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Water and electricity rationing

Dominicans are experiencing daily rationing of both electricity and water, the former due to financial deficits and the latter due to the drought that is affecting the whole country.

However they are both related as the lack of rain has led to a lack of water in the dams that feed the hydroelectric power stations, which provide the cheapest form of electricity.

At present 5.4% of the energy comes from hydroelectricity, 31.3% natural gas 31.7% fuel oil, 17.2 % coal and 13.5% self-generated by customers.

As the levels of hydroelectricity fall then the distribution companies need to purchase other more expensive forms of energy, not paid for by the consumers but by the government subsidy. In addition around 33% of the energy purchased by the distribution companies is lost in fraudulent hook ups and technical problems.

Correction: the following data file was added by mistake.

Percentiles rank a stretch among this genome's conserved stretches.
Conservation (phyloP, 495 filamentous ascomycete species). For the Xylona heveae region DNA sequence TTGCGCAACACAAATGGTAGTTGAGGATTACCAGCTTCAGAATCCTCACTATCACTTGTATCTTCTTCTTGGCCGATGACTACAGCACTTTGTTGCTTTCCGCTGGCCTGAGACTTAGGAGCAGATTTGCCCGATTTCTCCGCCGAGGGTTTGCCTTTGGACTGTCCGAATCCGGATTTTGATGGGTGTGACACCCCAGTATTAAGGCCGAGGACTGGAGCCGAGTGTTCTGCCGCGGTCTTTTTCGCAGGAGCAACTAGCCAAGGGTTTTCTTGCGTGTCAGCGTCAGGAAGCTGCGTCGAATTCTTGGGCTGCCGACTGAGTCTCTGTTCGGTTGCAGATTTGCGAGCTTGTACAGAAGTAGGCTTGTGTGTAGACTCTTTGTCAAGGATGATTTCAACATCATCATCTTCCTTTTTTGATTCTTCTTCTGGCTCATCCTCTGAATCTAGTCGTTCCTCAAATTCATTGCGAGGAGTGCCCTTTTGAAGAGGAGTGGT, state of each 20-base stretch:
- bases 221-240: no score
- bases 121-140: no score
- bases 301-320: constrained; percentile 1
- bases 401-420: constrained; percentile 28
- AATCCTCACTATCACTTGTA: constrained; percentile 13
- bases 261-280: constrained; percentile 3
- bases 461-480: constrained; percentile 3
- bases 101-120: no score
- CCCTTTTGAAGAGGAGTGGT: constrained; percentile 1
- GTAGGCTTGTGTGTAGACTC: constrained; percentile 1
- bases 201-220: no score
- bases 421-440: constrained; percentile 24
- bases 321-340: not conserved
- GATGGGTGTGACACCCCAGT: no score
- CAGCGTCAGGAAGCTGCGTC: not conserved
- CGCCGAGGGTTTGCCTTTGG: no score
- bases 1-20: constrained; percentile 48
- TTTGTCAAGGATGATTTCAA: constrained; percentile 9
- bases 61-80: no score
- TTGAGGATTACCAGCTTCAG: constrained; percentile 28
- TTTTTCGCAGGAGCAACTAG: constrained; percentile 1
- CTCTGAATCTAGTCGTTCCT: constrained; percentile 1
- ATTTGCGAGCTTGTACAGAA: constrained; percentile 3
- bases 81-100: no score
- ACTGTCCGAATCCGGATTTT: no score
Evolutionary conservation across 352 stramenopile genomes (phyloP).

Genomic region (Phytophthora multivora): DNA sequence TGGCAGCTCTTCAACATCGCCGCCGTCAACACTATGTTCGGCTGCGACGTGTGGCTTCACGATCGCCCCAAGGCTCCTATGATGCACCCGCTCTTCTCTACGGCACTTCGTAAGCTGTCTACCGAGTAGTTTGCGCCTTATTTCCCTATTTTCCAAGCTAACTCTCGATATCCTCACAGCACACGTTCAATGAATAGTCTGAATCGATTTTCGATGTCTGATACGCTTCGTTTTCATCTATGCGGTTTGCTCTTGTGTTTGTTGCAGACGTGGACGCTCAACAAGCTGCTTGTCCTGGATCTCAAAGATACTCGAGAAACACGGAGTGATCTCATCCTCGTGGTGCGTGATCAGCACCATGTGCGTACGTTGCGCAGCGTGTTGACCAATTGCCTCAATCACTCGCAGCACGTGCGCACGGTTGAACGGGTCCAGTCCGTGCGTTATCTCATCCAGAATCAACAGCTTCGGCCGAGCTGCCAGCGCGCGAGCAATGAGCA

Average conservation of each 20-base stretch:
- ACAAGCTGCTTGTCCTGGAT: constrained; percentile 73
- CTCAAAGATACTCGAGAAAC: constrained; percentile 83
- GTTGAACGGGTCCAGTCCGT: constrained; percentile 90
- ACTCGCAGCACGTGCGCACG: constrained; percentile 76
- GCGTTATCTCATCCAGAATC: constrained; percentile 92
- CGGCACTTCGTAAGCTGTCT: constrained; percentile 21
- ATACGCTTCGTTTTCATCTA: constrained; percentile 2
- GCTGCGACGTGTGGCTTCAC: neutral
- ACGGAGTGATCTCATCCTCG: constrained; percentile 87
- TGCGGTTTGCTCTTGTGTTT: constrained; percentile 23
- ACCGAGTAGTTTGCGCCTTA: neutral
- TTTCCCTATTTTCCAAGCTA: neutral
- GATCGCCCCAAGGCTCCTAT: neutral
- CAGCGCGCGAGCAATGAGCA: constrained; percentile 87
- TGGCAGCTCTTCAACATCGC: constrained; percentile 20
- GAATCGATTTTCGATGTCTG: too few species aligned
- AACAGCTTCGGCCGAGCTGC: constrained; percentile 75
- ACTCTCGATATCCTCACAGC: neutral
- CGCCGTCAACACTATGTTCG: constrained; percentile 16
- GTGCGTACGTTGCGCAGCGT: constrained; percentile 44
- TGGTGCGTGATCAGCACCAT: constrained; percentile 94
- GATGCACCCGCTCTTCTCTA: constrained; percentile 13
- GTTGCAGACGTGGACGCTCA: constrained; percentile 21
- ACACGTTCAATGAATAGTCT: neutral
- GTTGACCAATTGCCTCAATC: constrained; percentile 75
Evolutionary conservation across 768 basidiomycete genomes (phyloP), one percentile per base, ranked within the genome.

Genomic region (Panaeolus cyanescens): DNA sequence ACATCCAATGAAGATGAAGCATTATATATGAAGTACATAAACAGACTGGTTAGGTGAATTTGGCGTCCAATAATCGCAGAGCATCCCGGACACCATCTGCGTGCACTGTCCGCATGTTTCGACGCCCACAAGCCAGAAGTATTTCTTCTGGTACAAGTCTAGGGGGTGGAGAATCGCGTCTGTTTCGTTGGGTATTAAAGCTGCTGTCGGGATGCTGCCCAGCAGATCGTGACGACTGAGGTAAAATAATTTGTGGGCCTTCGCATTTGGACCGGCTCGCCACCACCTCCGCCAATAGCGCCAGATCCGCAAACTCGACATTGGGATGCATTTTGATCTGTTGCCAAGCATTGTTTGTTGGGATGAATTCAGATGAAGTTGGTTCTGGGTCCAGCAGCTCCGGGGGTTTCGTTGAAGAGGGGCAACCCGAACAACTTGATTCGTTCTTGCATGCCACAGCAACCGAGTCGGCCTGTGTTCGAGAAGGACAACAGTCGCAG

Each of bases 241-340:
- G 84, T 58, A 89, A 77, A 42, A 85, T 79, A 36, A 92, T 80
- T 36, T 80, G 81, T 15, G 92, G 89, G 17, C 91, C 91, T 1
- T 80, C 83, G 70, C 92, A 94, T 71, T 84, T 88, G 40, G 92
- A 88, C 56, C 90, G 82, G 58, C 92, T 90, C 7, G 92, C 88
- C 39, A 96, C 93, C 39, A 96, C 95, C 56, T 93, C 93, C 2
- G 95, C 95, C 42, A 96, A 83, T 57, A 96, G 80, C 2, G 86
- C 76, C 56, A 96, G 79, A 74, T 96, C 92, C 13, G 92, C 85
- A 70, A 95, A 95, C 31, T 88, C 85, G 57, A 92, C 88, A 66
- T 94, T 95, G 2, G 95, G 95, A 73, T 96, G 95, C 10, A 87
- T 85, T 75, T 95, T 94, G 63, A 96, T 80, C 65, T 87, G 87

Hence at present, the distribution companies are reducing the amount of energy they supply to the population in order to lose less money from those who use it and don’t pay and also to buy less from the suppliers.

Currently consumers in ‘A’ circuits, who should have 24 hour power, are enduring blackouts up to six hours a day, and those in ‘D’ circuits are having 10 hour blackouts per day.

The second form of rationing at the moment is water. In Greater Santo Domingo, the Santo Domingo Aqueducts and Sewers Corporation (CAASD) has reduced supplies by 75% due to the drought. Even the light rain over the last few days is not sufficient to allow the services to improve and CAASD have announced they are arresting people who are using water to wash vehicles, which is not permitted at the moment due to the water shortage.

Source: DR1,

Category: DR News |

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Last updated March 28, 2017 at 6:14 PM
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